Safe methods for producing jams, pickles, chutney and fermented products must be validated and documented within the food safety management system. These procedures must be communicated to those responsible for producing these products, for example chefs. Keep records of each batch produced, such as product name, temperature, pH measurements, date of production, etc. If applicable, keep records of validation studies such as references to industry or government codes of practice, onsite production trials and results of microbiological testing. Use a calibrated pH meter to check to pH level for chutneys, pickles, fermented and other acidified products.
Jams, Pickles and Chutneys
Cooking ingredients at a high temperature will destroy a significant number of pathogenic bacteria, but not spore formers. Use a calibrated probe or jam thermometer to ensure ingredients in jam reaches the correct temperature (setting point 105OC)1. Jam with less than 65% sugar will require storage in the fridge after opening1. To control the risk of C. Botulinum in pickles and chutneys it is important to ensure the pH is 4.5 or lower and/or water activity is <0.9 throughout the product during its shelf-life1. If these critical limits cannot be guaranteed, the product should be refrigerated, even before its opened.1 Do not add raw curry leaves to chutney as they may be contaminated with pathogenic bacteria. Cook them thoroughly2.
Moisture levels must be kept to a minimum. Use dried herbs, spices and vegetables or thoroughly dry ingredients, and check bottles are completely dry before filling1. Ensure the pH throughout the product is at 4.5 or lower including added ingredients1. Phosphoric, citric or acetic acid can be added to oil to lower the pH1. Use a calibrated pH meter to check this critical control point. The maximum shelf life of the product should be 10 days. It can be kept for longer if the pH is shown to be 4.5 or lower for the duration of its shelf-life1. This must be determined for each product by an independent analysis conducted by a UKAS accredited laboratory.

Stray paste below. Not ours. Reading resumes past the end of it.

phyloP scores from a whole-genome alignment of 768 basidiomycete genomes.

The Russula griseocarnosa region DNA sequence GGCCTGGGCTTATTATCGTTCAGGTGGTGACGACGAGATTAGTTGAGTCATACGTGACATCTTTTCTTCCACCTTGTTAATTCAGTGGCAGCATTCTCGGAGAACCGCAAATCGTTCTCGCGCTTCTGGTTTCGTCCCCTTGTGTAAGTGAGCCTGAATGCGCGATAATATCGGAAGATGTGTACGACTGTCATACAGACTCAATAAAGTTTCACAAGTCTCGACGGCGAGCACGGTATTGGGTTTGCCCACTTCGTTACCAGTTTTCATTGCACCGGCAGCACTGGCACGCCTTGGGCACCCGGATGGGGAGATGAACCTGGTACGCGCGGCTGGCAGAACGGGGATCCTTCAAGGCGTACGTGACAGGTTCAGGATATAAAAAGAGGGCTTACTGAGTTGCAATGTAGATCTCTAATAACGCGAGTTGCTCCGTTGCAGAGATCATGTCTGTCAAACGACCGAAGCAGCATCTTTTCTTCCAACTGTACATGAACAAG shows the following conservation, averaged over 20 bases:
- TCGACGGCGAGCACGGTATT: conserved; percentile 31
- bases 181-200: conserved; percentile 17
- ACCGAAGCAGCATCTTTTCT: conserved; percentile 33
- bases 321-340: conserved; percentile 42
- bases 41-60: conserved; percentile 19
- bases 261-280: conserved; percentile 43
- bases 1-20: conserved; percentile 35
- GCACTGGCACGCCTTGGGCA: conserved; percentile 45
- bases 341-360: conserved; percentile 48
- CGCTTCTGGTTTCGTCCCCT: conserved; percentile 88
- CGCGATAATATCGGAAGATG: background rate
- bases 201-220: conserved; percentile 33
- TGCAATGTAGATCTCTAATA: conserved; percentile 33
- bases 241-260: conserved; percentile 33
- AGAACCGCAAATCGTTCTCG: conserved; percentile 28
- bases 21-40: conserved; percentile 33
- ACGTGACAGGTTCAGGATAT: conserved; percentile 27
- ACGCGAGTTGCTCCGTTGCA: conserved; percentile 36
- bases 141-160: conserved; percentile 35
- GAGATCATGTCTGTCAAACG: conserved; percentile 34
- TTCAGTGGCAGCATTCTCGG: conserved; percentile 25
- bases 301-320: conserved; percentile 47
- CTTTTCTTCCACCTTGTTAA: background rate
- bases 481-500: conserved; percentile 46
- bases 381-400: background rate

Fermentation is a natural process where bacteria found convert carbohydrates into lactic acid. Grate or shred vegetables to help lactic acid penetrate dense ingredients such as carrot or beetroot3. Leave to ferment in a cool dark place at room temperature (18-20OC) or refrigerate if applicable. If the product is too warm or cold it can stall the fermentation process3. Check the pH during the fermentation process to achieve a final equilibrium pH of 4.6 or below3. The product must reach a pH lower than 4.6 within 24 hours of the start of fermentation3. Keep ingredients below the liquid surface to prevent the growth of mould. Refrigerate (5OC) the finished product3. Remember always use a proven recipe and safe method from a reputable source.
We discuss safe methods for preserving food on all our food safety courses. Contact us now to find more on how we can support your team. Accredited courses include food safety and HACCP.
1. Dover District Council. Labelling Chutneys, pickles, flavoured oils and jams: Food safety and labelling advice for small scale home producers of chutneys, pickles, flavoured oils and jams. [Online]. Available at: https://www.dover.gov.uk/Environment/Environmental-Health/Food-Safety/Chutneys.aspx ( Accessed on 26 January 2019)
2. Public Health England (2013). Street Spice Festival outbreak investigation concludes. [Online].Available at: https://www.gov.uk/government/news/street-spice-festival-outbreak-investigation-concludes. (Accessed on 26 January 2019)
3. Queensland Health (2018). Fermented Food. [Online]. Available at: https://www.health.qld.gov.au/__data/assets/pdf_file/0014/702410/fermented-food-fs.pdf (Accessed on 26 January 2019)